“N.Y. Post Office Pneumatic Tube” c. 1912. G.G. Bain Collection via Flickr.
Earlier this year, we looked into the pneumatic tube system that used to carry mail between post offices in New York City. The system was 27 miles long and connected 23 post offices, and included tubes over the Brooklyn Bridge to connect the General Post Office in Brooklyn to Church Street in Manhattan. The USPS stopped using the system fully in 1953. Last week, Untapped reader @Charlesinist asked us “Anyone know where I can see remnants of the old US mail pneumatic tubes in NYC?”
Today, we’ll show you where some remnants of the system are and where pneumatic tubes are still used in the city.
Flanges that are remnant pneumatic tubes at the Chelsea Post Office Source: USPS
Not only is this Chelsea post office one of the many being put up for sale by the United States Postal Service, it has remnants of pneumatic tubes, according to Robert A. Cohen in this article about USPS history. The 1939 building is also listed on the National Register of Historic Places.
As buildings were demolished and rebuilt, parts of the pneumatic tube system were also destroyed. Kate Ascher notes in The Works that there was a time when remnants of the pneumatic tubes were still being found, but not often any longer. Nonetheless, other buildings in New York City have made use of pneumatic tube technology.
This building, formerly the headquarters of publishing company H.W. Wilson, used pneumatic tubes inside. When it became the Tuck-it-Away storage headquarters in November 2012, the quirky lighthouse on top of the building was kept, but it’s unclear if the pneumatic tube system was maintained.
According to Atlas Obscura, the main branch of the New York Public Library still uses pneumatic tubes. Paper requests for books in the stacks of the Humanities and Social Sciences library are sent down via pneumatic tubes and the staff underground locates the book and sends it up. With 125 miles of shelving–88 miles in the seven stack floors of Humanities & Social Science Library and 37 miles in the two-level stack extension under Bryant Park–any form of efficiency is helpful.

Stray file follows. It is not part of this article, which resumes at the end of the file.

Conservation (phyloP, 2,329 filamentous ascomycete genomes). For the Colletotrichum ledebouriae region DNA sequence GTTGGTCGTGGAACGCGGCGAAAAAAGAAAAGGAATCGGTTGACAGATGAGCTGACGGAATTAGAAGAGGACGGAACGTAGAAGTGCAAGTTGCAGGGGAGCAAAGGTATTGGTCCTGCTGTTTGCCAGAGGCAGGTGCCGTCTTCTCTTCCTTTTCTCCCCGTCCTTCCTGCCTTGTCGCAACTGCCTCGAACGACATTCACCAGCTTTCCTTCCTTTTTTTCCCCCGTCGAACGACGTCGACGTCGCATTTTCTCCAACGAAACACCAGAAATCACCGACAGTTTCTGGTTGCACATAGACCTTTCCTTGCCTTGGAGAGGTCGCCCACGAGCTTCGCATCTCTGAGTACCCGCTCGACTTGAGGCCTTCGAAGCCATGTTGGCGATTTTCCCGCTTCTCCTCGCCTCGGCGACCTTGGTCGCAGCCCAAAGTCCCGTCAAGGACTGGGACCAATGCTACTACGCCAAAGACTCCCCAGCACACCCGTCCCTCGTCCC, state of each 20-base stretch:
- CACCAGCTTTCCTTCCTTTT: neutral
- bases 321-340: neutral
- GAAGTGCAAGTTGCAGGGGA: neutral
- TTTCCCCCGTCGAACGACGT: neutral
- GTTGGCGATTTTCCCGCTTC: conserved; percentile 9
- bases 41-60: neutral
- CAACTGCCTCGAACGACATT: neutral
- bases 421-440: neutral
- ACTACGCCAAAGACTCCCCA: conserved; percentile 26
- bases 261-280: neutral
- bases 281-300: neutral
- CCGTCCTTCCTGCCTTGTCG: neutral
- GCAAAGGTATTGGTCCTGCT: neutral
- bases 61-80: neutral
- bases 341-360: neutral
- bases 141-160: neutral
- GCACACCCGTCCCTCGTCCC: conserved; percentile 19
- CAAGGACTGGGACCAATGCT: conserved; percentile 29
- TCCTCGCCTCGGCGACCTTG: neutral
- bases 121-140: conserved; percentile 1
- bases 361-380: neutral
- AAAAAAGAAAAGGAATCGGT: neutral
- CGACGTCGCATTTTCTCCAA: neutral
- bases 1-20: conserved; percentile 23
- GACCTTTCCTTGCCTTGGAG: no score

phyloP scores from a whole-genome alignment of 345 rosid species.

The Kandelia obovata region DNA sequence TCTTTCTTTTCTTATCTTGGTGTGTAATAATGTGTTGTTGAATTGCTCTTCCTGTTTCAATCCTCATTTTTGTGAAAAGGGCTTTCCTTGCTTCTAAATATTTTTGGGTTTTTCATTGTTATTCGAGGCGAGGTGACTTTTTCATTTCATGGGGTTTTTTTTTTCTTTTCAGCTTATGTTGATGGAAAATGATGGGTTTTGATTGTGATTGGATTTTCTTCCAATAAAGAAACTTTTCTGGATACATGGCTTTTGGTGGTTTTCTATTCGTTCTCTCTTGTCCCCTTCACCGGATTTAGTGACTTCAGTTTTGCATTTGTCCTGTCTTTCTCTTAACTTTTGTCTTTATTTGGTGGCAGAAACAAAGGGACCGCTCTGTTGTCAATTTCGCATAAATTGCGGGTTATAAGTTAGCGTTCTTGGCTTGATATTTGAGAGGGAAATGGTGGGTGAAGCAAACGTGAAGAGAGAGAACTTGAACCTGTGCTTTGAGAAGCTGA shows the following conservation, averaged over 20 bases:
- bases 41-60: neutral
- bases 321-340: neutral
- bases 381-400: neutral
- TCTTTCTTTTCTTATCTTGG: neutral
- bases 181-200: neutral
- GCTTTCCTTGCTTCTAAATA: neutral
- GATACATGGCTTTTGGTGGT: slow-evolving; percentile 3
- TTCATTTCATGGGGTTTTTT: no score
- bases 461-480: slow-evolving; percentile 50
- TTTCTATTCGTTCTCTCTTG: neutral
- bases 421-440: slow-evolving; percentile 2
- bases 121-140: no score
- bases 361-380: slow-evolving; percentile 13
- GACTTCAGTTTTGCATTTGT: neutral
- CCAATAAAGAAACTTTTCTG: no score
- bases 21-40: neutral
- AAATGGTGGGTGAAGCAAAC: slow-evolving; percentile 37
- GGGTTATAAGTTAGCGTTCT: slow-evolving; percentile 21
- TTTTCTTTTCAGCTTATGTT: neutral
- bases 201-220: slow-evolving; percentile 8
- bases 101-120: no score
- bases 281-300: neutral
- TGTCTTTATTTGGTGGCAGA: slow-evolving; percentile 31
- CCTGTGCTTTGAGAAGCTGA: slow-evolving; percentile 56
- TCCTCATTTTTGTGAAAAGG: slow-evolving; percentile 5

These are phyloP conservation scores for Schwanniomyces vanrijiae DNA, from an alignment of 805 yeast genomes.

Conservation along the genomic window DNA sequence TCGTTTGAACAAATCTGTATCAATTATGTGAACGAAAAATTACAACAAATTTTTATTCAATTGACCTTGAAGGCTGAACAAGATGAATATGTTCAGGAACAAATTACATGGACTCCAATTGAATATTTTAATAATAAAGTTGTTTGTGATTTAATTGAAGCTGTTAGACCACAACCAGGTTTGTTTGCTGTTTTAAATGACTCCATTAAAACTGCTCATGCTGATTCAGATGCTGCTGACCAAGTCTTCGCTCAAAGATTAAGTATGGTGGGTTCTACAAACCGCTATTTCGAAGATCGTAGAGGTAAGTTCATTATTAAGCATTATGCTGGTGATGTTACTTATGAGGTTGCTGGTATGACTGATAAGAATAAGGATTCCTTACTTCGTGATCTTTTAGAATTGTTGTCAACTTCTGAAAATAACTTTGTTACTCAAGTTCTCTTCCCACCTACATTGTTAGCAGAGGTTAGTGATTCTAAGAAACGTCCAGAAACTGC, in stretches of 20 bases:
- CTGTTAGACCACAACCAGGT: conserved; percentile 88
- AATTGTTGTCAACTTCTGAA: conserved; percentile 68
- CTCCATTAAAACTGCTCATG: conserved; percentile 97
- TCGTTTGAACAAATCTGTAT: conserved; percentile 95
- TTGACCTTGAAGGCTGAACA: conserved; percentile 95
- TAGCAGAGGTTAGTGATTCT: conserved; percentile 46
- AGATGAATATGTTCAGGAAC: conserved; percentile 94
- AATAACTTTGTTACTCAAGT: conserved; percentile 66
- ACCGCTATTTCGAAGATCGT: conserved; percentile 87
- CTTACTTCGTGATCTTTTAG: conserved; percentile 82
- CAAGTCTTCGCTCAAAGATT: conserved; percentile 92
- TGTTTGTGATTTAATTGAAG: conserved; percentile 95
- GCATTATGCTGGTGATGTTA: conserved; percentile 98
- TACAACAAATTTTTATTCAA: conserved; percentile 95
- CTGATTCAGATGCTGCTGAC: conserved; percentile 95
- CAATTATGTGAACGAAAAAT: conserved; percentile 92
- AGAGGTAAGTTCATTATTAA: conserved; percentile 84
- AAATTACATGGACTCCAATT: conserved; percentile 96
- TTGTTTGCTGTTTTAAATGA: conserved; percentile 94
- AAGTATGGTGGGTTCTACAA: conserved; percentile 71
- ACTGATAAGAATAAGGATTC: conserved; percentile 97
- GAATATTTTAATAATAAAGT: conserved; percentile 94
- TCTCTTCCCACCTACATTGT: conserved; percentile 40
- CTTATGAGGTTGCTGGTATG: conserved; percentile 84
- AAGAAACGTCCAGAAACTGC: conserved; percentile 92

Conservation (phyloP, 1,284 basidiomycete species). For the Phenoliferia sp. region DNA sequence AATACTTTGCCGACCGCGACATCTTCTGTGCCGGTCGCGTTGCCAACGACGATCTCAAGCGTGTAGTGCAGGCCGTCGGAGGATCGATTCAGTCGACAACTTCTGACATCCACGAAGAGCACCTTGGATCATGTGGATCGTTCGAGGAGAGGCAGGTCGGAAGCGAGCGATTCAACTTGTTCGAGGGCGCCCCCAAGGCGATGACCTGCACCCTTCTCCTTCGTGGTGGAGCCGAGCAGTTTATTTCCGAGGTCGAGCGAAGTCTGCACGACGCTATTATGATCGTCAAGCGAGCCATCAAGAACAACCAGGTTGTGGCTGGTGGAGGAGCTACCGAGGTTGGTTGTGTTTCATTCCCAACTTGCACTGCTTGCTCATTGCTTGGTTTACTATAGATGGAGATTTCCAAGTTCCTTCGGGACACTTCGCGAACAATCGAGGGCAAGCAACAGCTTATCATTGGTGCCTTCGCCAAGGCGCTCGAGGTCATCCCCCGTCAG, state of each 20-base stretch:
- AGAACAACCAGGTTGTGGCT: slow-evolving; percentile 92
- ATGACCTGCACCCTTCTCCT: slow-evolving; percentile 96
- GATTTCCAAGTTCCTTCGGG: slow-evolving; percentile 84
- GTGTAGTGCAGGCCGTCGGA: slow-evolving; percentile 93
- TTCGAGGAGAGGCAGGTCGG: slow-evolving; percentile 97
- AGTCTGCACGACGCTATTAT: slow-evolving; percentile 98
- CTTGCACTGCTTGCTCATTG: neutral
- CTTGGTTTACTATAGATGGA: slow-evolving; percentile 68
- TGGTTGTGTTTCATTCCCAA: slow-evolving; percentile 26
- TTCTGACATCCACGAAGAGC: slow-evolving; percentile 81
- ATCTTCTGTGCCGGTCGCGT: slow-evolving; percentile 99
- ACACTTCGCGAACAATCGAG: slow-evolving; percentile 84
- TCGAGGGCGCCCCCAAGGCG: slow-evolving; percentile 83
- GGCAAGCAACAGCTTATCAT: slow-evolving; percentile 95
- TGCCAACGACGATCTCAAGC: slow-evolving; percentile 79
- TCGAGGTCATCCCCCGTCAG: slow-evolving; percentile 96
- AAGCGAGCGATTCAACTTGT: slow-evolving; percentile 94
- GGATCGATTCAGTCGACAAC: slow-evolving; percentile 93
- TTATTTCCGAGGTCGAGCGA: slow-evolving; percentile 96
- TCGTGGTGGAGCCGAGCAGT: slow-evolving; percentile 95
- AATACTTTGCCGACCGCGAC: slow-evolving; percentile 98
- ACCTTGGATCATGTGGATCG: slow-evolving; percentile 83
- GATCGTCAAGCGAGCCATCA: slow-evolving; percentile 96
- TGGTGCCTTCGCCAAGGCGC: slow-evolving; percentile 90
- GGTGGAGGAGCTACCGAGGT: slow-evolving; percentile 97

According to Atlas Obscura, “So successful is the old pneumatic system in the NY Humanities and Social Sciences library that they installed a new system in the Science, Industry and Business Library on Madison Avenue in 1998.”
Roosevelt Island is home to the only AVAC (Automated Vacuum Collection) system in a residential community. According to NYC-Grid, “AVAC connects all the buildings on [Roosevelt] Island with a series of high-speed pneumatic tubes, which forces trash to fly under resident’s feet at 50 MPH.” Conceived as a utopian solution to minimize street trash and noise from garbage trucks, the AVAC system moves 5.8 tons of trash per day. The system can’t process everything though–large furniture, glass and construction waste are picked up separately. Last year, it was reported that transportation experts were looking at the feasibility of installing AVAC systems for the High Line and the Coney Island Boardwalk through a New York State grant.
The iconic Ansonia Hotel on the Upper West Side also once had pneumatic tubes snaking through its walls, which delivered messages between tenants and staff. There also seems to be evidence that the pneumatic tube mail system extended further into Queens and could connect Holmes Airport, the first municipal airport in NYC, to Manhattan. Read more about it here.